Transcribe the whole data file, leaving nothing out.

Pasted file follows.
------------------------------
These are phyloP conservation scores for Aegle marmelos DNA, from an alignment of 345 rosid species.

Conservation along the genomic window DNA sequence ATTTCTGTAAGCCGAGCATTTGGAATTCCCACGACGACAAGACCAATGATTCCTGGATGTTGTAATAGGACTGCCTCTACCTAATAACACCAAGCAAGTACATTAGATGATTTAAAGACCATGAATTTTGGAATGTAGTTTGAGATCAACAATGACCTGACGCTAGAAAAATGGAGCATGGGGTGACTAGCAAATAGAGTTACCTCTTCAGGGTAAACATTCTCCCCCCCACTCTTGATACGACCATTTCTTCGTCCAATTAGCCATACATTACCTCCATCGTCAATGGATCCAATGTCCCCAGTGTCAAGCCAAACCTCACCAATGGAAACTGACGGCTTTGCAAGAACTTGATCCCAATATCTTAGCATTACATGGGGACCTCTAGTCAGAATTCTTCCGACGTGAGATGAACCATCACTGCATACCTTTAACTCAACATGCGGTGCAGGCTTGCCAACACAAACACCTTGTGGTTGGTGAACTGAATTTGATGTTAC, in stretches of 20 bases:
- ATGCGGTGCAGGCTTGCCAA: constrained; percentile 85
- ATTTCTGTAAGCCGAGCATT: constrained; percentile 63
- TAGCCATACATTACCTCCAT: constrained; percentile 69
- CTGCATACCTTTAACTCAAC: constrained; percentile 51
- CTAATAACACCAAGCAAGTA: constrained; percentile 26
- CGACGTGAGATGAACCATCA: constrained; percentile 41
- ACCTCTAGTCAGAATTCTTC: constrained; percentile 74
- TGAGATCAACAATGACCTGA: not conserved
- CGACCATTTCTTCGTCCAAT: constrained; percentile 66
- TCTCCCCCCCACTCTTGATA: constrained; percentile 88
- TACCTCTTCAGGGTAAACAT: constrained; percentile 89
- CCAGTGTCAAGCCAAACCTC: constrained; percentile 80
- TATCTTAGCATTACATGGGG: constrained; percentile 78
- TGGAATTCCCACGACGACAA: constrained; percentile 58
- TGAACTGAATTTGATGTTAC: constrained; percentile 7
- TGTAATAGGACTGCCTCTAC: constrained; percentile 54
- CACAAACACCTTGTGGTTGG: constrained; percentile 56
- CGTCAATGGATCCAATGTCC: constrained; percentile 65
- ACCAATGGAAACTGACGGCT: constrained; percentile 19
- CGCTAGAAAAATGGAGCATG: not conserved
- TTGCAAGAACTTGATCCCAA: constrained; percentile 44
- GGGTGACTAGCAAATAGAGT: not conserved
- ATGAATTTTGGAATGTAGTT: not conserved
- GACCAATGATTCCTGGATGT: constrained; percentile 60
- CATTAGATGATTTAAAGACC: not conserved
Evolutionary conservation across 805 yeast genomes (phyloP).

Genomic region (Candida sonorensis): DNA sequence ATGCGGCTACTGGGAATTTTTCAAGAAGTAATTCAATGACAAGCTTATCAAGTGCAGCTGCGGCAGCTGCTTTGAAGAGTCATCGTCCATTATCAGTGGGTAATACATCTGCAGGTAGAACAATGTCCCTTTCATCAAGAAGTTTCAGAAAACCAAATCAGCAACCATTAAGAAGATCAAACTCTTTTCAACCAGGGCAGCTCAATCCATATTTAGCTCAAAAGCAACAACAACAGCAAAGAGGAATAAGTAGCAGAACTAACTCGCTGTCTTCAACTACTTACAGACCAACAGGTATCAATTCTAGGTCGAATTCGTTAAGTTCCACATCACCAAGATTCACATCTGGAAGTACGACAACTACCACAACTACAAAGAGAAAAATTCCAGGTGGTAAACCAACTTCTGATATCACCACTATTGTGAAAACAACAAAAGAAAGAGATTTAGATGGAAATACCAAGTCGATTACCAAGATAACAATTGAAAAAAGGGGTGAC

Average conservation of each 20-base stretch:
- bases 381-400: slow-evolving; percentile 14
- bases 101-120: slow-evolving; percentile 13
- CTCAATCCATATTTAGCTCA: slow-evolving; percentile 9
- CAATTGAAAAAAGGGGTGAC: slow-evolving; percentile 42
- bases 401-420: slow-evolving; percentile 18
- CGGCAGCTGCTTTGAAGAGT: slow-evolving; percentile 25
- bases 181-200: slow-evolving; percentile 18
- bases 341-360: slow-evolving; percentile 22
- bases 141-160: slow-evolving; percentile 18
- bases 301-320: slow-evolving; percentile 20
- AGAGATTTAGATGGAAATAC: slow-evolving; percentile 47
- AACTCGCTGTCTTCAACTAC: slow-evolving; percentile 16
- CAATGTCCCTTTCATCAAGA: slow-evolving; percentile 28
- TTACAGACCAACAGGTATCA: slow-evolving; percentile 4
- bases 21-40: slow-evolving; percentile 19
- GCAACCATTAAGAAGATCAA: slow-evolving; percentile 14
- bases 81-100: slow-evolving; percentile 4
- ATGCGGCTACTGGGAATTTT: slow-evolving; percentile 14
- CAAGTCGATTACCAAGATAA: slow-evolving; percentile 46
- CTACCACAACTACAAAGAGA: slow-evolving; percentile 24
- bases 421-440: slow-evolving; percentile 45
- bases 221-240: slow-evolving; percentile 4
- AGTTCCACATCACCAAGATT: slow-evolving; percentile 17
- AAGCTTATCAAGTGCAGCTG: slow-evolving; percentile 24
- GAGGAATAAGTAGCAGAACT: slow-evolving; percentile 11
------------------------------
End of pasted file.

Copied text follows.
These are phyloP conservation scores for Aegle marmelos DNA, from an alignment of 345 rosid species.

Conservation along the genomic window DNA sequence ATTTCTGTAAGCCGAGCATTTGGAATTCCCACGACGACAAGACCAATGATTCCTGGATGTTGTAATAGGACTGCCTCTACCTAATAACACCAAGCAAGTACATTAGATGATTTAAAGACCATGAATTTTGGAATGTAGTTTGAGATCAACAATGACCTGACGCTAGAAAAATGGAGCATGGGGTGACTAGCAAATAGAGTTACCTCTTCAGGGTAAACATTCTCCCCCCCACTCTTGATACGACCATTTCTTCGTCCAATTAGCCATACATTACCTCCATCGTCAATGGATCCAATGTCCCCAGTGTCAAGCCAAACCTCACCAATGGAAACTGACGGCTTTGCAAGAACTTGATCCCAATATCTTAGCATTACATGGGGACCTCTAGTCAGAATTCTTCCGACGTGAGATGAACCATCACTGCATACCTTTAACTCAACATGCGGTGCAGGCTTGCCAACACAAACACCTTGTGGTTGGTGAACTGAATTTGATGTTAC, in stretches of 20 bases:
- ATGCGGTGCAGGCTTGCCAA: constrained; percentile 85
- ATTTCTGTAAGCCGAGCATT: constrained; percentile 63
- TAGCCATACATTACCTCCAT: constrained; percentile 69
- CTGCATACCTTTAACTCAAC: constrained; percentile 51
- CTAATAACACCAAGCAAGTA: constrained; percentile 26
- CGACGTGAGATGAACCATCA: constrained; percentile 41
- ACCTCTAGTCAGAATTCTTC: constrained; percentile 74
- TGAGATCAACAATGACCTGA: not conserved
- CGACCATTTCTTCGTCCAAT: constrained; percentile 66
- TCTCCCCCCCACTCTTGATA: constrained; percentile 88
- TACCTCTTCAGGGTAAACAT: constrained; percentile 89
- CCAGTGTCAAGCCAAACCTC: constrained; percentile 80
- TATCTTAGCATTACATGGGG: constrained; percentile 78
- TGGAATTCCCACGACGACAA: constrained; percentile 58
- TGAACTGAATTTGATGTTAC: constrained; percentile 7
- TGTAATAGGACTGCCTCTAC: constrained; percentile 54
- CACAAACACCTTGTGGTTGG: constrained; percentile 56
- CGTCAATGGATCCAATGTCC: constrained; percentile 65
- ACCAATGGAAACTGACGGCT: constrained; percentile 19
- CGCTAGAAAAATGGAGCATG: not conserved
- TTGCAAGAACTTGATCCCAA: constrained; percentile 44
- GGGTGACTAGCAAATAGAGT: not conserved
- ATGAATTTTGGAATGTAGTT: not conserved
- GACCAATGATTCCTGGATGT: constrained; percentile 60
- CATTAGATGATTTAAAGACC: not conserved
Evolutionary conservation across 805 yeast genomes (phyloP).

Genomic region (Candida sonorensis): DNA sequence ATGCGGCTACTGGGAATTTTTCAAGAAGTAATTCAATGACAAGCTTATCAAGTGCAGCTGCGGCAGCTGCTTTGAAGAGTCATCGTCCATTATCAGTGGGTAATACATCTGCAGGTAGAACAATGTCCCTTTCATCAAGAAGTTTCAGAAAACCAAATCAGCAACCATTAAGAAGATCAAACTCTTTTCAACCAGGGCAGCTCAATCCATATTTAGCTCAAAAGCAACAACAACAGCAAAGAGGAATAAGTAGCAGAACTAACTCGCTGTCTTCAACTACTTACAGACCAACAGGTATCAATTCTAGGTCGAATTCGTTAAGTTCCACATCACCAAGATTCACATCTGGAAGTACGACAACTACCACAACTACAAAGAGAAAAATTCCAGGTGGTAAACCAACTTCTGATATCACCACTATTGTGAAAACAACAAAAGAAAGAGATTTAGATGGAAATACCAAGTCGATTACCAAGATAACAATTGAAAAAAGGGGTGAC

Average conservation of each 20-base stretch:
- bases 381-400: slow-evolving; percentile 14
- bases 101-120: slow-evolving; percentile 13
- CTCAATCCATATTTAGCTCA: slow-evolving; percentile 9
- CAATTGAAAAAAGGGGTGAC: slow-evolving; percentile 42
- bases 401-420: slow-evolving; percentile 18
- CGGCAGCTGCTTTGAAGAGT: slow-evolving; percentile 25
- bases 181-200: slow-evolving; percentile 18
- bases 341-360: slow-evolving; percentile 22
- bases 141-160: slow-evolving; percentile 18
- bases 301-320: slow-evolving; percentile 20
- AGAGATTTAGATGGAAATAC: slow-evolving; percentile 47
- AACTCGCTGTCTTCAACTAC: slow-evolving; percentile 16
- CAATGTCCCTTTCATCAAGA: slow-evolving; percentile 28
- TTACAGACCAACAGGTATCA: slow-evolving; percentile 4
- bases 21-40: slow-evolving; percentile 19
- GCAACCATTAAGAAGATCAA: slow-evolving; percentile 14
- bases 81-100: slow-evolving; percentile 4
- ATGCGGCTACTGGGAATTTT: slow-evolving; percentile 14
- CAAGTCGATTACCAAGATAA: slow-evolving; percentile 46
- CTACCACAACTACAAAGAGA: slow-evolving; percentile 24
- bases 421-440: slow-evolving; percentile 45
- bases 221-240: slow-evolving; percentile 4
- AGTTCCACATCACCAAGATT: slow-evolving; percentile 17
- AAGCTTATCAAGTGCAGCTG: slow-evolving; percentile 24
- GAGGAATAAGTAGCAGAACT: slow-evolving; percentile 11